So what is required to become compliant?

The answer to this question has, for most of the last 12 months, been somewhat unclear.  The Information Commissioners Office (ICO) regulates the new law and has issued various guidance.

In the ICO’s latest guidance in May 2012, it specifically says that “While explicit consent might allow for regulatory certainty and might be the most appropriate way to comply in some circumstances this does not mean that implied consent cannot be compliant”.

The latest guidance may support the view taken by BT, who have a cookie notice which pops up on their homepage and informs the user that cookies are set to a default ‘on’ position.

It seems that whilst there must be some indication of acceptance, it does not necessarily need to be a ‘tick-the-box’ approach. The guidance indicates that the required affirmative action to get consent could be indicated by “visiting a website, moving from one page to another or clicking on a particular button”.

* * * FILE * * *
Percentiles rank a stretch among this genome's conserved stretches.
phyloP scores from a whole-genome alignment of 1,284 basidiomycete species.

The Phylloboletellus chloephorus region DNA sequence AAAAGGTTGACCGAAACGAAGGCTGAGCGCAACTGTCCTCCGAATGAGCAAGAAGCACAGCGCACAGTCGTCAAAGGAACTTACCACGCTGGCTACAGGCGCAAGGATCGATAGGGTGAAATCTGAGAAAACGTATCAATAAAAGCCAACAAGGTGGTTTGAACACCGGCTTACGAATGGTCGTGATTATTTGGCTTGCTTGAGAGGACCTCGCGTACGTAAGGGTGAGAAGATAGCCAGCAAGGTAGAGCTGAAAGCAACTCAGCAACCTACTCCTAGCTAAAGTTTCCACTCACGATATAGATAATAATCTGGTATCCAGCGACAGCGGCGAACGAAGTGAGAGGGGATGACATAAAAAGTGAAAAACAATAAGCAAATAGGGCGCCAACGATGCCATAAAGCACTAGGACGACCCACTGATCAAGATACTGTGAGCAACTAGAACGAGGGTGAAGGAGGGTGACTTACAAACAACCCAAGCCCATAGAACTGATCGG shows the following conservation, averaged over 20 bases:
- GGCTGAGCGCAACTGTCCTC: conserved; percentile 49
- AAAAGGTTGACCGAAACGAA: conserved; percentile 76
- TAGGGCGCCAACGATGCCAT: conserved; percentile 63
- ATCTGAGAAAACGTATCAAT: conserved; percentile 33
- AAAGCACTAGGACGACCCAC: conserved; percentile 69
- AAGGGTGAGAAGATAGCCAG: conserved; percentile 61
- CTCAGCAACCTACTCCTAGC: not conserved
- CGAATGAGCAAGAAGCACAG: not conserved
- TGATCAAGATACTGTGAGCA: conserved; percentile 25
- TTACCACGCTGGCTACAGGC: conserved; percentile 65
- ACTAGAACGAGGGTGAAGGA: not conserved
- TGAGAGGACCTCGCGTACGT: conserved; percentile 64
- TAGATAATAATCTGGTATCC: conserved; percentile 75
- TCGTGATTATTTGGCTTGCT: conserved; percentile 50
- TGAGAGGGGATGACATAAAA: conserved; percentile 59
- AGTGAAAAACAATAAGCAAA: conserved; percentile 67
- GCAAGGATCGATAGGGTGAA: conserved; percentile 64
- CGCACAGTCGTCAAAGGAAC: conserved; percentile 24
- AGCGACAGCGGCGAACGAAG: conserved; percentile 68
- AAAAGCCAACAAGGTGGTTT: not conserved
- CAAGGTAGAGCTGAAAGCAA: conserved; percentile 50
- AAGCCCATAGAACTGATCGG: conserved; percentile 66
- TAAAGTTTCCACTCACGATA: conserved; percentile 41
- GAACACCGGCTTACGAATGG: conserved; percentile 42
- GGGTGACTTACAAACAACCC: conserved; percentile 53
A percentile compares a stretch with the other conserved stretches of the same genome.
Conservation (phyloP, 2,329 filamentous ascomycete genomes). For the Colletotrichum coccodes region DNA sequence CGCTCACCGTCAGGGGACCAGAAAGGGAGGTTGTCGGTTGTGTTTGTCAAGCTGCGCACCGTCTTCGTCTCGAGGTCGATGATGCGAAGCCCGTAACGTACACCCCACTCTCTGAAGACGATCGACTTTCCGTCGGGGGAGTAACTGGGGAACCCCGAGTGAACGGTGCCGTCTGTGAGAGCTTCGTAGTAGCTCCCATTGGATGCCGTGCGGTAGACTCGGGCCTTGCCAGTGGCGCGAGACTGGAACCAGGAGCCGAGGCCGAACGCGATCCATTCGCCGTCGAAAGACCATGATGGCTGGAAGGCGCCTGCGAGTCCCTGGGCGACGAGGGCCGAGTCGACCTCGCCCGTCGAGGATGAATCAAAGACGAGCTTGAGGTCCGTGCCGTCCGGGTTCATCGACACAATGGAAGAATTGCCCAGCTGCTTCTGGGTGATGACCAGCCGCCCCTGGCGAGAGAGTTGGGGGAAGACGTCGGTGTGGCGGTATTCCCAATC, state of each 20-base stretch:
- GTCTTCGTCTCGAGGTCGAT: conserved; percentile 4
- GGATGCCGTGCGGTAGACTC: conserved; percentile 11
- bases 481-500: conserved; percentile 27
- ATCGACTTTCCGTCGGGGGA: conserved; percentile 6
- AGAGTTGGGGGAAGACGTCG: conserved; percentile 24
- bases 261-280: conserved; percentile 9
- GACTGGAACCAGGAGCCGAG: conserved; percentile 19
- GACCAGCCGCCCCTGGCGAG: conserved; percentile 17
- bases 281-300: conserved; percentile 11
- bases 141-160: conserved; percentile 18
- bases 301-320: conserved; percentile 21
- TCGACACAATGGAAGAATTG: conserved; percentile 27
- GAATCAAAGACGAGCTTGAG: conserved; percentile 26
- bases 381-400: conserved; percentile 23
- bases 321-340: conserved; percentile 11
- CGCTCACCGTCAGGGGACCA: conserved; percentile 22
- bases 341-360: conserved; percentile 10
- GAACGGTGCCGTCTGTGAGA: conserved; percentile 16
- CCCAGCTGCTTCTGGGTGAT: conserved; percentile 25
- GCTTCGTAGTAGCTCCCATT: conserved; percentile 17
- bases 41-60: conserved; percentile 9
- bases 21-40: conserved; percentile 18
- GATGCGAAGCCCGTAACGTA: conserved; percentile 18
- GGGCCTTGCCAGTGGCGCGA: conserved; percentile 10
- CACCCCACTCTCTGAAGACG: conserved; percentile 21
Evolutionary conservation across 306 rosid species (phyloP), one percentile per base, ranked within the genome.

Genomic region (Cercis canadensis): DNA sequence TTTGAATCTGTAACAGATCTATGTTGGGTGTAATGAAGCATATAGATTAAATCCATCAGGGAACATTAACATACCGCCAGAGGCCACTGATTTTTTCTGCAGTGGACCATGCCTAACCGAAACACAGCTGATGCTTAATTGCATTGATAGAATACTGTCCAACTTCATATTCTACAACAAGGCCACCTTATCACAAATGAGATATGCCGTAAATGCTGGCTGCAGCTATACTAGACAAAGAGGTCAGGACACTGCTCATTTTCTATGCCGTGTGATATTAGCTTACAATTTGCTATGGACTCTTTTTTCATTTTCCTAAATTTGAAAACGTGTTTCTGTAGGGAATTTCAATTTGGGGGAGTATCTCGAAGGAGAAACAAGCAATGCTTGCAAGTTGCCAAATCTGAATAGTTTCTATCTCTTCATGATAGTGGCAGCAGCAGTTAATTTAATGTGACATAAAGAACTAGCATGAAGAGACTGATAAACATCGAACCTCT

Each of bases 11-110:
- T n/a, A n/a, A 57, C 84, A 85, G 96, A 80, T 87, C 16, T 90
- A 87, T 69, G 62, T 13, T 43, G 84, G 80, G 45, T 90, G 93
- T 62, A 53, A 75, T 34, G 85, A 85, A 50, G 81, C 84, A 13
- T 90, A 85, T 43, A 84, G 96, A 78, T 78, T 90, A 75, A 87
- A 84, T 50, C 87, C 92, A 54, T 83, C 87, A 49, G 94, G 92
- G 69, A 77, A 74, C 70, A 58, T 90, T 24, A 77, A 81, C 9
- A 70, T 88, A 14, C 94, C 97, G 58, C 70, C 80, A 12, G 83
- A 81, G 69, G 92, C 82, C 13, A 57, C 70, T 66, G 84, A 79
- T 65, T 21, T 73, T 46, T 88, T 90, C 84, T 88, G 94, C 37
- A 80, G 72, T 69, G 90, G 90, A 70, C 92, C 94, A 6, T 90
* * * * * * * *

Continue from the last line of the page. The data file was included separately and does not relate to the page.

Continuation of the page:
Crucially however, site users must have a “reasonable understanding” of what they are consenting to – so the emphasis is on clear information brought to the users’ attention and not hidden in a privacy policy or terms and conditions, etc. They also need to know how to get rid of cookies they don’t want.

So could the BT approach be enough?  The ICO’s May guidance says that implied consent may be appropriate in “some circumstances”. Whilst the ‘implied consent’ approach may be fine for less intrusive cookies like Google Analytics, the guidance warns that the more privacy invasive the cookies are (such as those used for profiling and tracking) “the more you will need to do to get meaningful consent”.

The May guidance also adds that “it is highly unlikely that priority for any formal action would be given to focusing on uses of cookies where there is a low level of intrusiveness and risk of harm to individuals, if an organisation can demonstrate they have done everything they can clearly to inform users about the cookies in question and to provide them clear details of how to make choices”.